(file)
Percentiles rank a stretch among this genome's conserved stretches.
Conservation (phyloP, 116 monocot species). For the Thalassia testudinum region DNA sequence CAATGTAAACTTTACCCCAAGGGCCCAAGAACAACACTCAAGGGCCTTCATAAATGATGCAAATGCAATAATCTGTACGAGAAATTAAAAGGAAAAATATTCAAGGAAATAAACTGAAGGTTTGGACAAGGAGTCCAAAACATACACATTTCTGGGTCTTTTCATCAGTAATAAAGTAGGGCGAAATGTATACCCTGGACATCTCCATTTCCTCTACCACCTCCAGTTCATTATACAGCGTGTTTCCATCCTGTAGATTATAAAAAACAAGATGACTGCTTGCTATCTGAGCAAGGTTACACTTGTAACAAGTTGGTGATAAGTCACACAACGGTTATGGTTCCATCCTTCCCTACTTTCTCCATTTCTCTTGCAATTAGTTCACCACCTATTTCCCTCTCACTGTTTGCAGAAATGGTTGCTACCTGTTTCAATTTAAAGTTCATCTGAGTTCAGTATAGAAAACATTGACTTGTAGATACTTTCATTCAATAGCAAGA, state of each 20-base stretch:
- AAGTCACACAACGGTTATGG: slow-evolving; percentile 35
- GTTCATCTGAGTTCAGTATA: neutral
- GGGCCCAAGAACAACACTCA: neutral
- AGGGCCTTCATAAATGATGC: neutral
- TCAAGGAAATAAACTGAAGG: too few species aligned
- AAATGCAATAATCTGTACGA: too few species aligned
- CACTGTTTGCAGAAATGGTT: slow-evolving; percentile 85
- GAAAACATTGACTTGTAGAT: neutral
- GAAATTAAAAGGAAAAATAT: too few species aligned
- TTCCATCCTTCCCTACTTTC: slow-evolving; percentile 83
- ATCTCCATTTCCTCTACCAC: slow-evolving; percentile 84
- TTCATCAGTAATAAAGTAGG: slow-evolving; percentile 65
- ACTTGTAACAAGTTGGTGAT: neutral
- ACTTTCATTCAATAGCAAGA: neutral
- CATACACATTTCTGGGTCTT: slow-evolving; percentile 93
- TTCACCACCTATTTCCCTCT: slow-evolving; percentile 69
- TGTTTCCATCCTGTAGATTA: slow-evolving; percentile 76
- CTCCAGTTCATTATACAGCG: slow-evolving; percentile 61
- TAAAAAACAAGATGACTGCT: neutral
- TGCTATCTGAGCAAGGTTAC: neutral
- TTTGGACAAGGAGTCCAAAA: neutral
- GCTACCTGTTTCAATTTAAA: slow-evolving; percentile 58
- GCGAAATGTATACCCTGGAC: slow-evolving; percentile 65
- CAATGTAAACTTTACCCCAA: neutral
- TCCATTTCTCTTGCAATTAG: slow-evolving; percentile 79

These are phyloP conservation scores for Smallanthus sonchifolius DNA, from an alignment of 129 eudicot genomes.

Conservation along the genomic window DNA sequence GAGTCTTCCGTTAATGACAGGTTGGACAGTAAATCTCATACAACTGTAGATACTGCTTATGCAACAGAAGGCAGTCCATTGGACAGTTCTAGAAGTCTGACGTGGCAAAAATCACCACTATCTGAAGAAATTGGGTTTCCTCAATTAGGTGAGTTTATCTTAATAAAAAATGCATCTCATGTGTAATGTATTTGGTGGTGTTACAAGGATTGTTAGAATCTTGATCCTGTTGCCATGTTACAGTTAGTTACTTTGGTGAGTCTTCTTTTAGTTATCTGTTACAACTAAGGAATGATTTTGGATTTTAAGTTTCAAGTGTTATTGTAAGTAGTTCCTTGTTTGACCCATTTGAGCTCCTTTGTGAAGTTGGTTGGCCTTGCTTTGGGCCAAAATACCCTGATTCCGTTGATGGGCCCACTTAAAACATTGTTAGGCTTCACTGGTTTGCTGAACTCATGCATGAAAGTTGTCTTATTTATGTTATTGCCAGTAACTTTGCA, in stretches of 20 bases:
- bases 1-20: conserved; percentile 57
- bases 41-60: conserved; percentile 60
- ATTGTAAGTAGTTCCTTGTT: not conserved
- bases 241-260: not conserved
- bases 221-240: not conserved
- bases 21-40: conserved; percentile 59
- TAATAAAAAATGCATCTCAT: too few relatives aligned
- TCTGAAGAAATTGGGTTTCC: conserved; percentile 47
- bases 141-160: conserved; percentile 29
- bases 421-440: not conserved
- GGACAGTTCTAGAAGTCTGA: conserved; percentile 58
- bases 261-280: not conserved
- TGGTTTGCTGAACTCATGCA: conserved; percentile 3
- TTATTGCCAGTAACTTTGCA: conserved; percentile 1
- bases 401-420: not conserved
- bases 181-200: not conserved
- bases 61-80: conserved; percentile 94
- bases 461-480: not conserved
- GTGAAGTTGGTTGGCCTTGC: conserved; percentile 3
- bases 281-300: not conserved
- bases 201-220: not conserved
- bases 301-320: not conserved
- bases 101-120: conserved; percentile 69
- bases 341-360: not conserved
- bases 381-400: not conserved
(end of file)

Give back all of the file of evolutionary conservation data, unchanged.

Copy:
Percentiles rank a stretch among this genome's conserved stretches.
Conservation (phyloP, 116 monocot species). For the Thalassia testudinum region DNA sequence CAATGTAAACTTTACCCCAAGGGCCCAAGAACAACACTCAAGGGCCTTCATAAATGATGCAAATGCAATAATCTGTACGAGAAATTAAAAGGAAAAATATTCAAGGAAATAAACTGAAGGTTTGGACAAGGAGTCCAAAACATACACATTTCTGGGTCTTTTCATCAGTAATAAAGTAGGGCGAAATGTATACCCTGGACATCTCCATTTCCTCTACCACCTCCAGTTCATTATACAGCGTGTTTCCATCCTGTAGATTATAAAAAACAAGATGACTGCTTGCTATCTGAGCAAGGTTACACTTGTAACAAGTTGGTGATAAGTCACACAACGGTTATGGTTCCATCCTTCCCTACTTTCTCCATTTCTCTTGCAATTAGTTCACCACCTATTTCCCTCTCACTGTTTGCAGAAATGGTTGCTACCTGTTTCAATTTAAAGTTCATCTGAGTTCAGTATAGAAAACATTGACTTGTAGATACTTTCATTCAATAGCAAGA, state of each 20-base stretch:
- AAGTCACACAACGGTTATGG: slow-evolving; percentile 35
- GTTCATCTGAGTTCAGTATA: neutral
- GGGCCCAAGAACAACACTCA: neutral
- AGGGCCTTCATAAATGATGC: neutral
- TCAAGGAAATAAACTGAAGG: too few species aligned
- AAATGCAATAATCTGTACGA: too few species aligned
- CACTGTTTGCAGAAATGGTT: slow-evolving; percentile 85
- GAAAACATTGACTTGTAGAT: neutral
- GAAATTAAAAGGAAAAATAT: too few species aligned
- TTCCATCCTTCCCTACTTTC: slow-evolving; percentile 83
- ATCTCCATTTCCTCTACCAC: slow-evolving; percentile 84
- TTCATCAGTAATAAAGTAGG: slow-evolving; percentile 65
- ACTTGTAACAAGTTGGTGAT: neutral
- ACTTTCATTCAATAGCAAGA: neutral
- CATACACATTTCTGGGTCTT: slow-evolving; percentile 93
- TTCACCACCTATTTCCCTCT: slow-evolving; percentile 69
- TGTTTCCATCCTGTAGATTA: slow-evolving; percentile 76
- CTCCAGTTCATTATACAGCG: slow-evolving; percentile 61
- TAAAAAACAAGATGACTGCT: neutral
- TGCTATCTGAGCAAGGTTAC: neutral
- TTTGGACAAGGAGTCCAAAA: neutral
- GCTACCTGTTTCAATTTAAA: slow-evolving; percentile 58
- GCGAAATGTATACCCTGGAC: slow-evolving; percentile 65
- CAATGTAAACTTTACCCCAA: neutral
- TCCATTTCTCTTGCAATTAG: slow-evolving; percentile 79

These are phyloP conservation scores for Smallanthus sonchifolius DNA, from an alignment of 129 eudicot genomes.

Conservation along the genomic window DNA sequence GAGTCTTCCGTTAATGACAGGTTGGACAGTAAATCTCATACAACTGTAGATACTGCTTATGCAACAGAAGGCAGTCCATTGGACAGTTCTAGAAGTCTGACGTGGCAAAAATCACCACTATCTGAAGAAATTGGGTTTCCTCAATTAGGTGAGTTTATCTTAATAAAAAATGCATCTCATGTGTAATGTATTTGGTGGTGTTACAAGGATTGTTAGAATCTTGATCCTGTTGCCATGTTACAGTTAGTTACTTTGGTGAGTCTTCTTTTAGTTATCTGTTACAACTAAGGAATGATTTTGGATTTTAAGTTTCAAGTGTTATTGTAAGTAGTTCCTTGTTTGACCCATTTGAGCTCCTTTGTGAAGTTGGTTGGCCTTGCTTTGGGCCAAAATACCCTGATTCCGTTGATGGGCCCACTTAAAACATTGTTAGGCTTCACTGGTTTGCTGAACTCATGCATGAAAGTTGTCTTATTTATGTTATTGCCAGTAACTTTGCA, in stretches of 20 bases:
- bases 1-20: conserved; percentile 57
- bases 41-60: conserved; percentile 60
- ATTGTAAGTAGTTCCTTGTT: not conserved
- bases 241-260: not conserved
- bases 221-240: not conserved
- bases 21-40: conserved; percentile 59
- TAATAAAAAATGCATCTCAT: too few relatives aligned
- TCTGAAGAAATTGGGTTTCC: conserved; percentile 47
- bases 141-160: conserved; percentile 29
- bases 421-440: not conserved
- GGACAGTTCTAGAAGTCTGA: conserved; percentile 58
- bases 261-280: not conserved
- TGGTTTGCTGAACTCATGCA: conserved; percentile 3
- TTATTGCCAGTAACTTTGCA: conserved; percentile 1
- bases 401-420: not conserved
- bases 181-200: not conserved
- bases 61-80: conserved; percentile 94
- bases 461-480: not conserved
- GTGAAGTTGGTTGGCCTTGC: conserved; percentile 3
- bases 281-300: not conserved
- bases 201-220: not conserved
- bases 301-320: not conserved
- bases 101-120: conserved; percentile 69
- bases 341-360: not conserved
- bases 381-400: not conserved